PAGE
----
Play dates are a great way for children and parents to spend time together socializing in a non-structured environment. But, what about a play date with a more meaningful purpose?
That was the question Glenview mom Edwina Cowell asked herself when her oldest son (now a teenager) participated in a weekly play date with a small group of boys in their neighborhood. Each boy’s mother came from a different spiritual path, including one who had walked away from organized religion altogether. Yet, they all agreed that the question of faith and the topic of God in a modern world were important. They felt it was a conversation that they should begin with their children at a young age
“We all felt frustrated that our kids were either being outsourced to someone else to get a spiritual foundation or they were without exposure to the subject of spirituality at all,” Cowell says.
Cowell and the other mothers in the group began researching different religions and initiated a series of open-ended questions, stories and even calming meditative practices into future play dates, hoping to engage their children in a variety of subjects related to faith. The result was an eye-opening dialogue with the boys that their mothers had never had before.
“I just knew there was much higher purpose in what we were doing,” Cowell says.
The experience left a lasting impression on Cowell, who earlier this year launched Spiritual Playdate, a web-based interfaith program that links parents and mentors who want to explore spiritual faiths (and non-faiths) with children in a non-judgmental setting.
During development, Cowell enlisted the help of educators and faith leaders from around the world to advise and contribute to the program, which provides thoughtful, age-appropriate lesson plans that can be used in the home, place of worship or within a secular organization or group. She was overwhelmed by the response from leaders representing an array of faiths and spiritual paths, including Christianity, Judaism, Islam, Hinduism, Baha’i and Buddhism, who were quick to offer their guidance in support of the program.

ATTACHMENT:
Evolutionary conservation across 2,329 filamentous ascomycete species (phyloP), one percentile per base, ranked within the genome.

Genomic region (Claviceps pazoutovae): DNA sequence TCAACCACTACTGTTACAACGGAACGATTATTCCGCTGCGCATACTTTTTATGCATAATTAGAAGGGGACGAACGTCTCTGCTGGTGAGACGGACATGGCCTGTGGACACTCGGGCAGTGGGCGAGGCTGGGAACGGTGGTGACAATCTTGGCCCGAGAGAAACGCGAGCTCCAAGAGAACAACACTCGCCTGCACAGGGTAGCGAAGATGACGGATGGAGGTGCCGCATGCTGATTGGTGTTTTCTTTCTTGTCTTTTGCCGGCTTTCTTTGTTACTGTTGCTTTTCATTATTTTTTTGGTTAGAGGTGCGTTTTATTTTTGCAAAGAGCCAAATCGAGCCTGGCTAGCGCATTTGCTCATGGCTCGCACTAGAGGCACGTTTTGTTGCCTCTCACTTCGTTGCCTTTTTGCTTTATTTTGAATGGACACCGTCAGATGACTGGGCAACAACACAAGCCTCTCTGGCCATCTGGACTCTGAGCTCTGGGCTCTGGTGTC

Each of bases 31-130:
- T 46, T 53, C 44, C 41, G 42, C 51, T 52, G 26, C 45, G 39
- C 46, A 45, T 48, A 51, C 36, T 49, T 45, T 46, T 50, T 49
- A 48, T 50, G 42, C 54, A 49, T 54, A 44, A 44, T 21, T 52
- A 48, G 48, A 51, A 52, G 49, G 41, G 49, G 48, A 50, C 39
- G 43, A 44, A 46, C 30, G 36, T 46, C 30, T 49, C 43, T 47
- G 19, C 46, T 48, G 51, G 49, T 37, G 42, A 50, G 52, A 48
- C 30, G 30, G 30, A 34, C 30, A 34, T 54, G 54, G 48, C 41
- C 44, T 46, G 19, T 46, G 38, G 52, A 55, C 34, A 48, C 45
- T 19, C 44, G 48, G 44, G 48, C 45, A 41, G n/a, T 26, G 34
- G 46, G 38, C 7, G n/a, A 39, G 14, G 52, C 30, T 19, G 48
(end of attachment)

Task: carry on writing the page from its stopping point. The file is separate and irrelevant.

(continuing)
“Many clergy we have worked with tell us they see the interfaith work we are doing as a path to peace, something that is absolutely critical right now to the survival of specific faiths and the plurality of all religions,” Cowell says.
Etan Boritzer is author and publisher of the best-selling “What Is?” series of children’s books on universal life concepts and is on the board of advisors for Spiritual Playdate. Boritzer says what attracted him most to working with Cowell on the program was their shared vision for helping children to develop a more beneficial, multicultural worldview that promotes peace and acceptance.
“Education is the key, the solution to individual hate and greed,” Boritzer says. “Let’s start early to teach boys and girls that we are all friends and can have a better world together, no matter what garment you wear, who your world teacher is or what your rites and rituals are.”
So how does a Spiritual Playdate work?
1. Set a date and time: Cowell suggests small groups meet on average once per week with sessions lasting about one hour.
2. Create a safe and open environment: Adult facilitators open each play date with an affirmation that doubles as a tagline for the program: “I respect and honor you and your beliefs.”
3. Choose a “Soul Talk” topic: An extensive list is on the website where step-by-step outlines are offered to drive open-ended discussions and spark conversation among participants. Each question has answers that support different beliefs according to a variety of religious and spiritual teachings.
4. Go play: Fun activities like stories, role-playing, crafts and music are suggested to support children’s understanding of each topic. Each play date wraps up with an audio meditation and a closing affirmation or prayer.
The “Soul Talks” lesson plans are designed for different age groups: Bright Spirits (ages 5-7), Spirit Pals (ages 8-10) and coming soon, Spirit Teens (ages 11-17). Individual memberships to the program are fairly priced at $2 per month.
Sameena Razvi, a Gurnee mother of three daughters, leads a Girl Scout troop of 40 girls in affiliation with the Islamic Foundation North, an organization that serves the Muslim community in Waukegan. Razvi says incorporating the Spiritual Playdate program into Girl Scout activities is a positive step towards her passion for promoting an interfaith dialogue among the girls in their troop.
“This helps children understand the world,” Razvi says. “Children should be strong in their own faith, but accepting and respectful of others.”
The future of Spiritual Playdate certainly looks bright, with several upcoming events planned, including their participation in the 2015 Parliament of the World’s Religions, a conference that hosts more than 10,000 attendees from more than 50 faiths around the world. The conference is scheduled to be held in Salt Lake City in October.
“My vision is for this to become a widely embraced global program that serves humanity anywhere on our planet,” Cowell says.
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